I was curious how your standing treadmill desk performed. I’ve read articles that state standing desks really don’t work. I wanted to know how hard drawing on it is. I was thinking of getting one, but now I’m not so sure.”
This letter was edited for clarity.
I kept careful records of my treadmill desk use, miles, calories burned, etc, and here are my observations. Also, here is my article about my treadmill desk, with pics of my dad jury rigging my system so I didn’t have to spend $4000 on a commercial unit.
The primary benefit is ergonomic. The desk helped me with stiffness in hips and knees, reduced fluid retention in my legs and feet. If you are on deadline and find yourself sitting for 12 hours a stretch, this is a serious problem.
Drawing on a treadmill desk is possible, but you won’t draw very well. I limited use to layouts and simple sketches, but eventually abandoned that entirely. Even walking at only 1 mile per hour was too rocky for precision.
Productivity drops while on the desk because everything you do takes longer. This article arrives at the same conclusion. I don’t really want to work slower just to walk longer.
Writing on the treadmill desk worked best, but I made more mistakes and had to carefully edit later. Also, there were days I barely had time for writing, since I spend more time illustrating. At first, writing on it 3 hours a day at up to 3 MPH, I dropped 10 pounds. But most days I was on it 1/2 hour or less. If I were a full-time writer, I’d have different results, I’m sure. But if you’re thinking of dropping a lot of money on a desk to use while making art, you will be disappointed.
The treadmill desk works, but not the way I thought it would work.
Posture got better if I used it for short periods, but trying to get a comfortable work position while on it for long periods made for a very stiff neck and shoulders. I have bad eyesight, use 4 pairs of glasses, and found moving while trying to focus very difficult. Might have been less of a problem if I had one of those desks that I could raise and lower electronically, but I didn’t.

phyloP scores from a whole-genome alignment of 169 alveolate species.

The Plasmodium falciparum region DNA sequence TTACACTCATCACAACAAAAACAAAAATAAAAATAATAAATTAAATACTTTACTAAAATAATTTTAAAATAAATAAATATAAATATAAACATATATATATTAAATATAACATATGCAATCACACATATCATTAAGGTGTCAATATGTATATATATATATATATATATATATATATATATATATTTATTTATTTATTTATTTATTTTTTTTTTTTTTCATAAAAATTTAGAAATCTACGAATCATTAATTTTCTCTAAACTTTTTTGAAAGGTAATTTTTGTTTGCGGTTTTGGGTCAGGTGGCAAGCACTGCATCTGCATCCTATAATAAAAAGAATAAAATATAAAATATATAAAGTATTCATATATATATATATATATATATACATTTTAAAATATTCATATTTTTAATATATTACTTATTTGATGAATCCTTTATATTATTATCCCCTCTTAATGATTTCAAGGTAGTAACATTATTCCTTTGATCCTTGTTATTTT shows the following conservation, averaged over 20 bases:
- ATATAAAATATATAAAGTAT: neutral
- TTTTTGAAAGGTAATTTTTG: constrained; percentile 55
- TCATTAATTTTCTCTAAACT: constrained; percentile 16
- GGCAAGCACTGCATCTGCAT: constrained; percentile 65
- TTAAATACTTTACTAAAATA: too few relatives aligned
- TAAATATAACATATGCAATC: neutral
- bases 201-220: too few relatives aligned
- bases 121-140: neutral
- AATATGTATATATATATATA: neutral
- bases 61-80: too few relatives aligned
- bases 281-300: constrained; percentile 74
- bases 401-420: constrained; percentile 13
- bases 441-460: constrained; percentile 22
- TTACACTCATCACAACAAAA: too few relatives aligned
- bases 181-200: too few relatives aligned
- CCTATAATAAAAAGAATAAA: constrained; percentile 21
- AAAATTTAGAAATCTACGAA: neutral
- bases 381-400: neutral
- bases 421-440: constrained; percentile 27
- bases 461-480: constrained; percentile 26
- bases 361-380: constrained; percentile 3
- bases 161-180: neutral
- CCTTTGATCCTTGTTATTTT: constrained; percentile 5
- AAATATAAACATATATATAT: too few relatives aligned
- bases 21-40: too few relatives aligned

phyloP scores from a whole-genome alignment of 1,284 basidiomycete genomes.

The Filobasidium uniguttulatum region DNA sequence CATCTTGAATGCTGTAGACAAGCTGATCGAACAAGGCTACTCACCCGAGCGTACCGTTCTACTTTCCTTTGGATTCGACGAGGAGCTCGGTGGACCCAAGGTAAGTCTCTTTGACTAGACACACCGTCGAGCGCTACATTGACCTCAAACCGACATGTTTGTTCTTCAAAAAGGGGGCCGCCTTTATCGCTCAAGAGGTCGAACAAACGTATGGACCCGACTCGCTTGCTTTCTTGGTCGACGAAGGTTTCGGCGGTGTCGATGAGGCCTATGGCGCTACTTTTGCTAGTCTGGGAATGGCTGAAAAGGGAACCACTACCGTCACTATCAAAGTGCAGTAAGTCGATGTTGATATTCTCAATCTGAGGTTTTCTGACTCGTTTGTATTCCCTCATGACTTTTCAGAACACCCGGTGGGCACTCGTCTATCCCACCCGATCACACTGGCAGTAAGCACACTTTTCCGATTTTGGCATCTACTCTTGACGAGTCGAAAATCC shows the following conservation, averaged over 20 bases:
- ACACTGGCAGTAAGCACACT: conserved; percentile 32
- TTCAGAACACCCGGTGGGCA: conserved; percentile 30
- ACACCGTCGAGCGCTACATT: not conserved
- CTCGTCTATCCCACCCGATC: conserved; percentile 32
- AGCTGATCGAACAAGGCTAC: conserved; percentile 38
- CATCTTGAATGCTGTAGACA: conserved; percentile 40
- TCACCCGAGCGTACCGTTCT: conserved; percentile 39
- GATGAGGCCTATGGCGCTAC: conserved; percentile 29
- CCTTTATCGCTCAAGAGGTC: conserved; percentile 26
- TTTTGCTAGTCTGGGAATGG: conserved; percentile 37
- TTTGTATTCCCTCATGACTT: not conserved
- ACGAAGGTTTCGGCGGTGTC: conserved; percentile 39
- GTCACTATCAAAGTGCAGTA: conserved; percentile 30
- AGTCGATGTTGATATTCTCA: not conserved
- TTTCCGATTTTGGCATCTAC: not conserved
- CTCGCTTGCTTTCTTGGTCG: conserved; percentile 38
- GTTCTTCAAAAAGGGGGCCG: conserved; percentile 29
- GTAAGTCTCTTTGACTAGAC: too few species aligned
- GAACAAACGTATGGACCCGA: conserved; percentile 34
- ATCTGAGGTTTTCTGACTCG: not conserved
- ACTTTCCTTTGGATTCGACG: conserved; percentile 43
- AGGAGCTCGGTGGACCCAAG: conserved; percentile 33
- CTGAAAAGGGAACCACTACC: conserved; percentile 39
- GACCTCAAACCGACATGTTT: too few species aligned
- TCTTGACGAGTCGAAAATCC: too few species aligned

Last year, I removed the desk and started jogging again. The treadmill went into shock and died. I quickly gained 10 pounds, so I’m sure the desk helped maintain my weight over the last several years, or my weight wouldn’t have shot up so fast when I stopped moving. Move that to the plus column.
If you are very unfit, it’s a good way to ease yourself back into a more active lifestyle. As I’d been sick for some years, and went from working out 2 hours a day to not working out regularly for 8 years, this was definitely a plus.
The more you weigh, the more your calories you’ll burn walking. But I’m not overweight, and don’t get much benefit unless I’m really pushing it. And if I’m going that fast, I can’t work on it.
After the treadmill desk went home to Jesus late last year, I got an elliptical trainer. I’ve also added weights and stretching to my routine. As of February 16, I’ve lost almost 20 pounds. I use it up to 45 minutes a day 5 times a week. I’m on a diet and fitness plan I’d not been able to maintain since 2004. I can’t work while on the trainer, but I can read and web surf a bit.
My health issues from year’s back are no longer a serious problem, and since becoming more fit again, I sleep almost 2 hours less per day. I fold some of that time over and devote it to fitness, and don’t lose 1 minute of work.
As an artist, the treadmill desk is simply too impractical to use while drawing. Even if you use it for hours every day while writing, you will go so slowly you will achieve at most a modest benefit. While I did lose weight at first, I quickly hit a wall. But when I stopped, I quickly gained. Good for maintaining, not good for losing.
It is not a core fitness plan solution. But it is definitely better than nothing. If I had more space and did more writing, I’d get a commercial unit, but I wouldn’t use it for making art.
For my purposes, the elliptical machine costs less, takes up less space, and works better. While I can’t use it while writing or drawing, I can use it at work while reading scripts and articles.
Hope this helps.
Look, here I am with Kevin Sorbo, TV’s Hercules. Now that’s some kind of inspiration.